City Manager Warne explained that in this year’s proposed budget, they have set aside $125,000 to do a Downtown Specific Plan with two components: 1) Economic Component, and 2) Aesthetic Component. The Economic Component gets into the kinds of businesses, how to promote businesses, and businesses that are appropriate for the downtown. The Aesthetic Component is the development standards, the ordinances, and the codes.
Chair Alvear stated they first need to come up with a list of goals and then they can decide what is going to be their top priority based on what moneys are available. Discussion followed.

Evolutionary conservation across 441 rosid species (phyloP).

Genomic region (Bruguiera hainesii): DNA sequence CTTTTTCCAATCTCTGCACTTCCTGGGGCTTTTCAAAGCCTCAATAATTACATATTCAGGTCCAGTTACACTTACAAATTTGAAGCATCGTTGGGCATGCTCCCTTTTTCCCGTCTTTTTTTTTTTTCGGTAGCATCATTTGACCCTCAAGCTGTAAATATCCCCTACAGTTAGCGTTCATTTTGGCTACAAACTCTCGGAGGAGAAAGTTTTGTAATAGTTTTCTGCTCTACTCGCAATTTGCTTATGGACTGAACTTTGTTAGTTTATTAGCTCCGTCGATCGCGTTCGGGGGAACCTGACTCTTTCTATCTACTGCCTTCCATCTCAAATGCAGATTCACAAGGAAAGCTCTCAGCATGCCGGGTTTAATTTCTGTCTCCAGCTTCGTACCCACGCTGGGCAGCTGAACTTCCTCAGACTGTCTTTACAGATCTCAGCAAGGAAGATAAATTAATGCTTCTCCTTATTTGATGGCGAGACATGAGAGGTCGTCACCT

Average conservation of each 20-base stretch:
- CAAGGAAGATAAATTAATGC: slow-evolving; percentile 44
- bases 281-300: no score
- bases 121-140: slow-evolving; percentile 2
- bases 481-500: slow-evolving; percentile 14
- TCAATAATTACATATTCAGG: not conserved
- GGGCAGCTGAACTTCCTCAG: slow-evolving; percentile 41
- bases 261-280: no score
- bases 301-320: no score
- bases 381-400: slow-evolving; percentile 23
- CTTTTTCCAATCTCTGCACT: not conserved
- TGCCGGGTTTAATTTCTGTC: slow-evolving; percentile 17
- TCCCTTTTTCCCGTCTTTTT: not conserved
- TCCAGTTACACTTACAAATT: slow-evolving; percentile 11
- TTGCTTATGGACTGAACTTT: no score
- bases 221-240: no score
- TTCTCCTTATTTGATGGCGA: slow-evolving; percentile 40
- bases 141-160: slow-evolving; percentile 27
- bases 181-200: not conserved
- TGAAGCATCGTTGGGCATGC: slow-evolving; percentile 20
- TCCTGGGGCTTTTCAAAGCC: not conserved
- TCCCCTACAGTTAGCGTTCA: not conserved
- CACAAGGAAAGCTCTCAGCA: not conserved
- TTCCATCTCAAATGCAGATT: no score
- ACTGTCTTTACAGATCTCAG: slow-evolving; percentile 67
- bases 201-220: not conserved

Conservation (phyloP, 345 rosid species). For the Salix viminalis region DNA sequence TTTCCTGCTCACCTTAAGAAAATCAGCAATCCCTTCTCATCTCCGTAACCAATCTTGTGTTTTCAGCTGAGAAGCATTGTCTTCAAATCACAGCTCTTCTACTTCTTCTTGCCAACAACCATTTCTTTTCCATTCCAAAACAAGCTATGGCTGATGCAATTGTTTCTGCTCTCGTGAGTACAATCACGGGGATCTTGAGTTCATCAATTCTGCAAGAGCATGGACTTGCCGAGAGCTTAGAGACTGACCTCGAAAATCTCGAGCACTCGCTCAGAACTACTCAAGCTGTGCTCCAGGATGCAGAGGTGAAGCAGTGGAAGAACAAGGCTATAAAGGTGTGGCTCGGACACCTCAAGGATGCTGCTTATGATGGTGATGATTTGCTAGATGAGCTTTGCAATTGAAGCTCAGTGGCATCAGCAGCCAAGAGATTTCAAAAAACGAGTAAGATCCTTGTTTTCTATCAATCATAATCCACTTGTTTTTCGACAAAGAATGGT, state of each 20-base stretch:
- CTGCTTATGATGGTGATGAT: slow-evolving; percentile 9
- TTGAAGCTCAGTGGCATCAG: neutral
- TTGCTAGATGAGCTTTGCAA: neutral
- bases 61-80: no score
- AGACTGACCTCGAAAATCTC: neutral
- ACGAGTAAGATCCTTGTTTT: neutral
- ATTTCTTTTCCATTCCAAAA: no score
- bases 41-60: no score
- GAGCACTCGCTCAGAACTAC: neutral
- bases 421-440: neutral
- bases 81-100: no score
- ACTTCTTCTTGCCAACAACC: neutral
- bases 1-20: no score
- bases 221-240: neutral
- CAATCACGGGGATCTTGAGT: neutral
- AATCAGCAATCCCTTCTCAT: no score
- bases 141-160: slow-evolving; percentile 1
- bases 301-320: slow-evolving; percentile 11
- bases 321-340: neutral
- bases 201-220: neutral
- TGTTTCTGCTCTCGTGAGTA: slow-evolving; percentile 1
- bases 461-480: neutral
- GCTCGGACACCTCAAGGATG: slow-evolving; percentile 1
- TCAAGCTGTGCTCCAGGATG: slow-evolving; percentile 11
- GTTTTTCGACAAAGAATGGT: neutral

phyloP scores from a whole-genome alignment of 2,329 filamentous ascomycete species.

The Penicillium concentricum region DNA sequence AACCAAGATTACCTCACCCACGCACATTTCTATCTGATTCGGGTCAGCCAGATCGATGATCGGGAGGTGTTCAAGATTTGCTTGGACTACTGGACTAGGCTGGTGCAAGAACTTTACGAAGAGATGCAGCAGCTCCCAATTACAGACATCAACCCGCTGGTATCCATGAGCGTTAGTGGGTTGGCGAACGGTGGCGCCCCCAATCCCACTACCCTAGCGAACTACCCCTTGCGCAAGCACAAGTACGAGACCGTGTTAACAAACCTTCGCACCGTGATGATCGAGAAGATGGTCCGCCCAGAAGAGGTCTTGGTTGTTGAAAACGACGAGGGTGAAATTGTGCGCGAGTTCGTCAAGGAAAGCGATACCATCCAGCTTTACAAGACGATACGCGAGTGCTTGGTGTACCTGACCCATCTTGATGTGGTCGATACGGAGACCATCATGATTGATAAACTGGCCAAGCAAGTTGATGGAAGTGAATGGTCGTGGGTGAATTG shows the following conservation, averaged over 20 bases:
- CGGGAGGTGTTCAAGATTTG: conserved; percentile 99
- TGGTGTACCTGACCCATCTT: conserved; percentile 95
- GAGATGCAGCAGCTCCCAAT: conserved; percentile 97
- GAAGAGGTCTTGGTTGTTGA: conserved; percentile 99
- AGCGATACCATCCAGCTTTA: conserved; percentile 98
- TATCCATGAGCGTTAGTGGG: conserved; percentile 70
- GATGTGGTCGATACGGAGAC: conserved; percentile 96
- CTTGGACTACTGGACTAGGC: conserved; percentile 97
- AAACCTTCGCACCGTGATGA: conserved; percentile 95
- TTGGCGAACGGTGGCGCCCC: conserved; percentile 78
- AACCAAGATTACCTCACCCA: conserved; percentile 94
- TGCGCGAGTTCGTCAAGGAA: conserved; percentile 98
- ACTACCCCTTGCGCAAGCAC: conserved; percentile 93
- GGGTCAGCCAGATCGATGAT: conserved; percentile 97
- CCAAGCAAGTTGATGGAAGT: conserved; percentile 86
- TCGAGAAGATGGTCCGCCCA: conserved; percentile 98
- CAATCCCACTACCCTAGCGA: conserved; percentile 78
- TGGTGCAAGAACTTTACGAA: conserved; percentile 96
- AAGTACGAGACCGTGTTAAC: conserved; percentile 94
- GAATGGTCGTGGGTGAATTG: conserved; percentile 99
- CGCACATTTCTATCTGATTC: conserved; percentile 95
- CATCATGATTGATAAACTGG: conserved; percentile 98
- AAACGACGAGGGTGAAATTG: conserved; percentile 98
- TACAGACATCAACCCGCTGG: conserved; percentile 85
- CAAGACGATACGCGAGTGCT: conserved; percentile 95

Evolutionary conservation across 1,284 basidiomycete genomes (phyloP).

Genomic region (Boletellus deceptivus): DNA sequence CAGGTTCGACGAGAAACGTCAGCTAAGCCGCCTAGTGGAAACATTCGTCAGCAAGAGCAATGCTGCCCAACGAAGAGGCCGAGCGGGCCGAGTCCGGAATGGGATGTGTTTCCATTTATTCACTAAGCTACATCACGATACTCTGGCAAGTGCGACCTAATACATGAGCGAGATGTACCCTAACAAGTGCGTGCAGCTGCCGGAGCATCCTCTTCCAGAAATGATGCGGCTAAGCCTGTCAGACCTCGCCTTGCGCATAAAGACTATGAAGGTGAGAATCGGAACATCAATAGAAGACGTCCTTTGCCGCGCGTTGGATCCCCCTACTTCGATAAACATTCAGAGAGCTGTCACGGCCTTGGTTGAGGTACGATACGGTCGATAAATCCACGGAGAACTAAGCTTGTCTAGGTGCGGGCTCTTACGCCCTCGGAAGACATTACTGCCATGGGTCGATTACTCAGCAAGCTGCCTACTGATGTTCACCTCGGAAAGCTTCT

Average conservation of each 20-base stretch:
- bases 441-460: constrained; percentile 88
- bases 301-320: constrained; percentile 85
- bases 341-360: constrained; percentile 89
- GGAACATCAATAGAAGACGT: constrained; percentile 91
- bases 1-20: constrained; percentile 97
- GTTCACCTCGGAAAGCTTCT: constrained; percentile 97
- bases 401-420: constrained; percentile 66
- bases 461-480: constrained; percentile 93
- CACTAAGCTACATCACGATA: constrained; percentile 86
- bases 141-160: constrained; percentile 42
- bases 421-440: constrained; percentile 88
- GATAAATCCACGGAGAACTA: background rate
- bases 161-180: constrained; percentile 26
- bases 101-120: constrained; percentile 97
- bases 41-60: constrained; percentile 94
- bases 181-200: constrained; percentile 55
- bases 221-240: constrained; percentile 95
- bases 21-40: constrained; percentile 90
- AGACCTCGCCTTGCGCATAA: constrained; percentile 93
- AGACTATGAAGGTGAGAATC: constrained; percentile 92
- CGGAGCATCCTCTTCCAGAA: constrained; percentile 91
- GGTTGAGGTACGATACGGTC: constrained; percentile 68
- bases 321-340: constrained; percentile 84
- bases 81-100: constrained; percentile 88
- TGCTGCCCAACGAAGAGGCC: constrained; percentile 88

Commissioner Avila thinks the downtown is becoming a ghost town and they need to do something about it. This has been his goal since 2004.
Commissioner Silva thinks they need to set a time limit to complete these goals.
- Improving sidewalks
Mayor Samra thinks they should be looking at a downtown redevelopment project. Then once they have a plan, there should components within the plan.
- Street improvements – crosswalks, pavers, etc.
Mayor Pro-Tempore Ingram thinks the Planning Commission and the City Council need to look at what is available to them right now in the downtown that can be improved (i.e. holes up Main Street). How can they get businesses involved? What businesses can be attracted to the downtown?
Commissioner Espinoza feels financing is the most important part. They need to determine what kind of financing they get every year from the Redevelopment Agency, and then prioritize what they want to do with that money because obviously there is not enough money to do everything.